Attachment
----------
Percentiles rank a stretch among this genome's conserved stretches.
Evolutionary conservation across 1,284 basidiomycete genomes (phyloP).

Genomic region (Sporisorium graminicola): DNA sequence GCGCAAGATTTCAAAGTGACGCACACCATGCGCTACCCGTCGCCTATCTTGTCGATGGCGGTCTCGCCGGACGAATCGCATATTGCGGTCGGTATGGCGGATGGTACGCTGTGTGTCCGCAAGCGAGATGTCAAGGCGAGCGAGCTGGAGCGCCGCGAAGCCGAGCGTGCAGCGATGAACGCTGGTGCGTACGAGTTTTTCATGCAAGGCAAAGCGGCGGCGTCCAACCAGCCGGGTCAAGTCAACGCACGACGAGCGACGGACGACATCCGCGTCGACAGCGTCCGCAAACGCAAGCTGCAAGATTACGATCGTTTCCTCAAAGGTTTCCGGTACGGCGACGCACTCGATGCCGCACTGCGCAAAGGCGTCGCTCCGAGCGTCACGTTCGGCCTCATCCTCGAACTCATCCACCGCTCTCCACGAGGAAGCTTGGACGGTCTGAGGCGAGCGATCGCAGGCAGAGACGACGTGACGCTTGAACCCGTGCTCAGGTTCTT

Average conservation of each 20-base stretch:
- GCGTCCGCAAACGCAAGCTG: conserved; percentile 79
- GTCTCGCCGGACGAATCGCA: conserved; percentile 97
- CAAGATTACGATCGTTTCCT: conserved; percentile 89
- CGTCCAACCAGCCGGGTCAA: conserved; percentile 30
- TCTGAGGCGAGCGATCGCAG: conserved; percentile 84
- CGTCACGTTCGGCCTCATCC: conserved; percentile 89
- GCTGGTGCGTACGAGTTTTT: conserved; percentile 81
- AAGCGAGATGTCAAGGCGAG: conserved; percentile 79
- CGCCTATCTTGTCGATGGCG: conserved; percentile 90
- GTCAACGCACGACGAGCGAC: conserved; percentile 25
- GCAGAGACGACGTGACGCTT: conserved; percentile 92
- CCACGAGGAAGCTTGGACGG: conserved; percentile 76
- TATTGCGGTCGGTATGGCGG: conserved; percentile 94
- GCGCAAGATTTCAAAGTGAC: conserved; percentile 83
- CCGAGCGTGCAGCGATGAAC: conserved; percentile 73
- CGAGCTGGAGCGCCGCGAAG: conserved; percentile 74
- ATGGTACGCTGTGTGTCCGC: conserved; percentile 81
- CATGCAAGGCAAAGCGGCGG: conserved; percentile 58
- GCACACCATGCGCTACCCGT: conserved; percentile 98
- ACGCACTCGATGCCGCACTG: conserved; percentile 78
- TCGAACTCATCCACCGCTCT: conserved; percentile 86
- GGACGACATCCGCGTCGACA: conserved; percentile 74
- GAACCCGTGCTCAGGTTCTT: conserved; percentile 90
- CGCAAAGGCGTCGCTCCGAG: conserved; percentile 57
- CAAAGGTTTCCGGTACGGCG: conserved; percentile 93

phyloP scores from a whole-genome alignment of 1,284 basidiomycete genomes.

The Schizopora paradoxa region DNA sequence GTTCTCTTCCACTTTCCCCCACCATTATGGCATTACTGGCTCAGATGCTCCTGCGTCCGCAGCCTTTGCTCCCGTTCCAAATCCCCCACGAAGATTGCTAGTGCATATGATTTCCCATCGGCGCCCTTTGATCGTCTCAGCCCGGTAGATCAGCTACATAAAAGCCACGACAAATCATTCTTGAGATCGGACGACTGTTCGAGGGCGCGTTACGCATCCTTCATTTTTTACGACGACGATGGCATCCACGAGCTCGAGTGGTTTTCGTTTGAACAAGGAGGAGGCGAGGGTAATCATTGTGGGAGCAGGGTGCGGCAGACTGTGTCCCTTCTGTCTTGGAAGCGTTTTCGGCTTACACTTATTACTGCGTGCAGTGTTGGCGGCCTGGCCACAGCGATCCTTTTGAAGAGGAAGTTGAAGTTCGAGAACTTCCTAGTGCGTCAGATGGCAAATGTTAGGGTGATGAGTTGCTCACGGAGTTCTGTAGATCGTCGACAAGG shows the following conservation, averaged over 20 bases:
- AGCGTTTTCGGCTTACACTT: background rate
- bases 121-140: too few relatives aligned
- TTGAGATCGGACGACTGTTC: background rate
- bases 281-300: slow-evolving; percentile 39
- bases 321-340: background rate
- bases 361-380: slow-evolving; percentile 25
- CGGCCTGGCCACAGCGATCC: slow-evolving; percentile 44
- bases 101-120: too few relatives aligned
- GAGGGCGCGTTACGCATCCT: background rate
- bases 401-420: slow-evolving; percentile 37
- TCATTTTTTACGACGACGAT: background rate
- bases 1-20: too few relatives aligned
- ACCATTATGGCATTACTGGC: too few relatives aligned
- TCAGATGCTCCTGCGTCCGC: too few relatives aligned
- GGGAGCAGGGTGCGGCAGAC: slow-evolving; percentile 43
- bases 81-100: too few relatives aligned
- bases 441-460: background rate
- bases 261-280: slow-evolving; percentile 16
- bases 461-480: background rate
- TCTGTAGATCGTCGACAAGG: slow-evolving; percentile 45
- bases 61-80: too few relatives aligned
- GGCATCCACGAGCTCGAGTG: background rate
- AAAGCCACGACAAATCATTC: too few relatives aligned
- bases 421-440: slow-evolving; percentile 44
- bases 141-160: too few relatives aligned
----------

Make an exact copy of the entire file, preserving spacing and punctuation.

Percentiles rank a stretch among this genome's conserved stretches.
Evolutionary conservation across 1,284 basidiomycete genomes (phyloP).

Genomic region (Sporisorium graminicola): DNA sequence GCGCAAGATTTCAAAGTGACGCACACCATGCGCTACCCGTCGCCTATCTTGTCGATGGCGGTCTCGCCGGACGAATCGCATATTGCGGTCGGTATGGCGGATGGTACGCTGTGTGTCCGCAAGCGAGATGTCAAGGCGAGCGAGCTGGAGCGCCGCGAAGCCGAGCGTGCAGCGATGAACGCTGGTGCGTACGAGTTTTTCATGCAAGGCAAAGCGGCGGCGTCCAACCAGCCGGGTCAAGTCAACGCACGACGAGCGACGGACGACATCCGCGTCGACAGCGTCCGCAAACGCAAGCTGCAAGATTACGATCGTTTCCTCAAAGGTTTCCGGTACGGCGACGCACTCGATGCCGCACTGCGCAAAGGCGTCGCTCCGAGCGTCACGTTCGGCCTCATCCTCGAACTCATCCACCGCTCTCCACGAGGAAGCTTGGACGGTCTGAGGCGAGCGATCGCAGGCAGAGACGACGTGACGCTTGAACCCGTGCTCAGGTTCTT

Average conservation of each 20-base stretch:
- GCGTCCGCAAACGCAAGCTG: conserved; percentile 79
- GTCTCGCCGGACGAATCGCA: conserved; percentile 97
- CAAGATTACGATCGTTTCCT: conserved; percentile 89
- CGTCCAACCAGCCGGGTCAA: conserved; percentile 30
- TCTGAGGCGAGCGATCGCAG: conserved; percentile 84
- CGTCACGTTCGGCCTCATCC: conserved; percentile 89
- GCTGGTGCGTACGAGTTTTT: conserved; percentile 81
- AAGCGAGATGTCAAGGCGAG: conserved; percentile 79
- CGCCTATCTTGTCGATGGCG: conserved; percentile 90
- GTCAACGCACGACGAGCGAC: conserved; percentile 25
- GCAGAGACGACGTGACGCTT: conserved; percentile 92
- CCACGAGGAAGCTTGGACGG: conserved; percentile 76
- TATTGCGGTCGGTATGGCGG: conserved; percentile 94
- GCGCAAGATTTCAAAGTGAC: conserved; percentile 83
- CCGAGCGTGCAGCGATGAAC: conserved; percentile 73
- CGAGCTGGAGCGCCGCGAAG: conserved; percentile 74
- ATGGTACGCTGTGTGTCCGC: conserved; percentile 81
- CATGCAAGGCAAAGCGGCGG: conserved; percentile 58
- GCACACCATGCGCTACCCGT: conserved; percentile 98
- ACGCACTCGATGCCGCACTG: conserved; percentile 78
- TCGAACTCATCCACCGCTCT: conserved; percentile 86
- GGACGACATCCGCGTCGACA: conserved; percentile 74
- GAACCCGTGCTCAGGTTCTT: conserved; percentile 90
- CGCAAAGGCGTCGCTCCGAG: conserved; percentile 57
- CAAAGGTTTCCGGTACGGCG: conserved; percentile 93

phyloP scores from a whole-genome alignment of 1,284 basidiomycete genomes.

The Schizopora paradoxa region DNA sequence GTTCTCTTCCACTTTCCCCCACCATTATGGCATTACTGGCTCAGATGCTCCTGCGTCCGCAGCCTTTGCTCCCGTTCCAAATCCCCCACGAAGATTGCTAGTGCATATGATTTCCCATCGGCGCCCTTTGATCGTCTCAGCCCGGTAGATCAGCTACATAAAAGCCACGACAAATCATTCTTGAGATCGGACGACTGTTCGAGGGCGCGTTACGCATCCTTCATTTTTTACGACGACGATGGCATCCACGAGCTCGAGTGGTTTTCGTTTGAACAAGGAGGAGGCGAGGGTAATCATTGTGGGAGCAGGGTGCGGCAGACTGTGTCCCTTCTGTCTTGGAAGCGTTTTCGGCTTACACTTATTACTGCGTGCAGTGTTGGCGGCCTGGCCACAGCGATCCTTTTGAAGAGGAAGTTGAAGTTCGAGAACTTCCTAGTGCGTCAGATGGCAAATGTTAGGGTGATGAGTTGCTCACGGAGTTCTGTAGATCGTCGACAAGG shows the following conservation, averaged over 20 bases:
- AGCGTTTTCGGCTTACACTT: background rate
- bases 121-140: too few relatives aligned
- TTGAGATCGGACGACTGTTC: background rate
- bases 281-300: slow-evolving; percentile 39
- bases 321-340: background rate
- bases 361-380: slow-evolving; percentile 25
- CGGCCTGGCCACAGCGATCC: slow-evolving; percentile 44
- bases 101-120: too few relatives aligned
- GAGGGCGCGTTACGCATCCT: background rate
- bases 401-420: slow-evolving; percentile 37
- TCATTTTTTACGACGACGAT: background rate
- bases 1-20: too few relatives aligned
- ACCATTATGGCATTACTGGC: too few relatives aligned
- TCAGATGCTCCTGCGTCCGC: too few relatives aligned
- GGGAGCAGGGTGCGGCAGAC: slow-evolving; percentile 43
- bases 81-100: too few relatives aligned
- bases 441-460: background rate
- bases 261-280: slow-evolving; percentile 16
- bases 461-480: background rate
- TCTGTAGATCGTCGACAAGG: slow-evolving; percentile 45
- bases 61-80: too few relatives aligned
- GGCATCCACGAGCTCGAGTG: background rate
- AAAGCCACGACAAATCATTC: too few relatives aligned
- bases 421-440: slow-evolving; percentile 44
- bases 141-160: too few relatives aligned